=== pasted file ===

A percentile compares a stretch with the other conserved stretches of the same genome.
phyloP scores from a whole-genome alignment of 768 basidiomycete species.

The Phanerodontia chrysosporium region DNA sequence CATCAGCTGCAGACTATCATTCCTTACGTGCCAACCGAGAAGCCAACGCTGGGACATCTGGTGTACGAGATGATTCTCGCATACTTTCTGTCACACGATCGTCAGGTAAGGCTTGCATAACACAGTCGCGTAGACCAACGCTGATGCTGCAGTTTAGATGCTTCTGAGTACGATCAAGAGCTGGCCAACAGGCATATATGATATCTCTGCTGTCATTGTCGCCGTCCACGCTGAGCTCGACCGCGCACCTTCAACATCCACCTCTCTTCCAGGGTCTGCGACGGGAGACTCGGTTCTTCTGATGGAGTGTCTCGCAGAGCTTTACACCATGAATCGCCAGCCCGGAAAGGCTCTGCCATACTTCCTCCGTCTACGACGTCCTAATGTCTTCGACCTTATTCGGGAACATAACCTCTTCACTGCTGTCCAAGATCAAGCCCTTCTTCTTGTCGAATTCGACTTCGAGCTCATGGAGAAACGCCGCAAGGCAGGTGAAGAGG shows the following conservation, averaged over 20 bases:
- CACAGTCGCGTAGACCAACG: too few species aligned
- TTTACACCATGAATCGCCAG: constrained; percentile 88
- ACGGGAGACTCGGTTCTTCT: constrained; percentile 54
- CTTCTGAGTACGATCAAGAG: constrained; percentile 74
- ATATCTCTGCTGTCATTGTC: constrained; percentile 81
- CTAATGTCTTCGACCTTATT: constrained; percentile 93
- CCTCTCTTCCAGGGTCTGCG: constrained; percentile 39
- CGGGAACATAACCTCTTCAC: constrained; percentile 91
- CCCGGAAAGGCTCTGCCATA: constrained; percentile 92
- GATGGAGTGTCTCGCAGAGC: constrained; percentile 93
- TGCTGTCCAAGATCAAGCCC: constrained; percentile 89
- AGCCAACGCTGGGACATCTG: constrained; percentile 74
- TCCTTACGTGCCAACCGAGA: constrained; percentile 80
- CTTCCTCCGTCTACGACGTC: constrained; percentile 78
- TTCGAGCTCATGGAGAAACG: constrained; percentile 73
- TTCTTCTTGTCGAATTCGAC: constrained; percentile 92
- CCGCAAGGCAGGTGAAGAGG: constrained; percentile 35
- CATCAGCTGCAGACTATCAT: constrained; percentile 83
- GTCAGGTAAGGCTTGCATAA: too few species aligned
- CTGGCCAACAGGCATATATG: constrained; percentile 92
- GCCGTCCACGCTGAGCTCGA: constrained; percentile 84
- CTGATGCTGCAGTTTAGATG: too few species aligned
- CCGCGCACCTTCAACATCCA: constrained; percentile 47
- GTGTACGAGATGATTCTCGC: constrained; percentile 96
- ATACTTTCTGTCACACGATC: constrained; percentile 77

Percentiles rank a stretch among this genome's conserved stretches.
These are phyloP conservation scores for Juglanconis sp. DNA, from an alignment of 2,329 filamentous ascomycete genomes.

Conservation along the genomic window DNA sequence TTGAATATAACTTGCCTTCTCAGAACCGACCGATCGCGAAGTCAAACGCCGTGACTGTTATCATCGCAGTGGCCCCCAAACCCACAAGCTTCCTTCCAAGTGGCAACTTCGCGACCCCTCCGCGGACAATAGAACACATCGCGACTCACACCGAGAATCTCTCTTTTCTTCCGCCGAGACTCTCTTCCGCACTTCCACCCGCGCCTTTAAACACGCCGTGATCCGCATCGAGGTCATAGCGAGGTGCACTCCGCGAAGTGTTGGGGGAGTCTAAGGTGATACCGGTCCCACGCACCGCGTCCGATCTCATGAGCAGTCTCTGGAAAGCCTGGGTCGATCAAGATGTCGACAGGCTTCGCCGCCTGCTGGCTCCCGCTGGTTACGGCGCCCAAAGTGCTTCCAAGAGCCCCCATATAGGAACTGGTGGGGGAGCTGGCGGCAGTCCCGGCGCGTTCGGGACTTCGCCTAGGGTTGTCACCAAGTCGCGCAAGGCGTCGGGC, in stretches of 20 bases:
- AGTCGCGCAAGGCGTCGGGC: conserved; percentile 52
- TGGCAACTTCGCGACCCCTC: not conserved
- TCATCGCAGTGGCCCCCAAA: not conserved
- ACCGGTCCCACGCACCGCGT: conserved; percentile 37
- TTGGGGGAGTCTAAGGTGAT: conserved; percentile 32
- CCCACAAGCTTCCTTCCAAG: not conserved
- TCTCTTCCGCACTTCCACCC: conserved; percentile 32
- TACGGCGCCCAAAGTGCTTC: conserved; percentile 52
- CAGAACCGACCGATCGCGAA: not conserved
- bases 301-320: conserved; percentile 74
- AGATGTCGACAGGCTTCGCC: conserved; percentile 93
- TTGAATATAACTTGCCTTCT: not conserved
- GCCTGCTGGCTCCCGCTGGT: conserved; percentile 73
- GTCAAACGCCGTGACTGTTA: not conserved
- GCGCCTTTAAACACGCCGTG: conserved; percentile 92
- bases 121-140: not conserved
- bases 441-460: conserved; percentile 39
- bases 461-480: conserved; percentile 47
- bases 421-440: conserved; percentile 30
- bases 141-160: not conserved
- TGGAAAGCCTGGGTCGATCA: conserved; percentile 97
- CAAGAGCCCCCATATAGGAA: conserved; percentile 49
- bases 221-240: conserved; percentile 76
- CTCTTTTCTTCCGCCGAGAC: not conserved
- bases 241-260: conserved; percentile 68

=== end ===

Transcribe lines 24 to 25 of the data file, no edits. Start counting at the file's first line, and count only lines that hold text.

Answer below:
- GCCGTCCACGCTGAGCTCGA: constrained; percentile 84
- CTGATGCTGCAGTTTAGATG: too few species aligned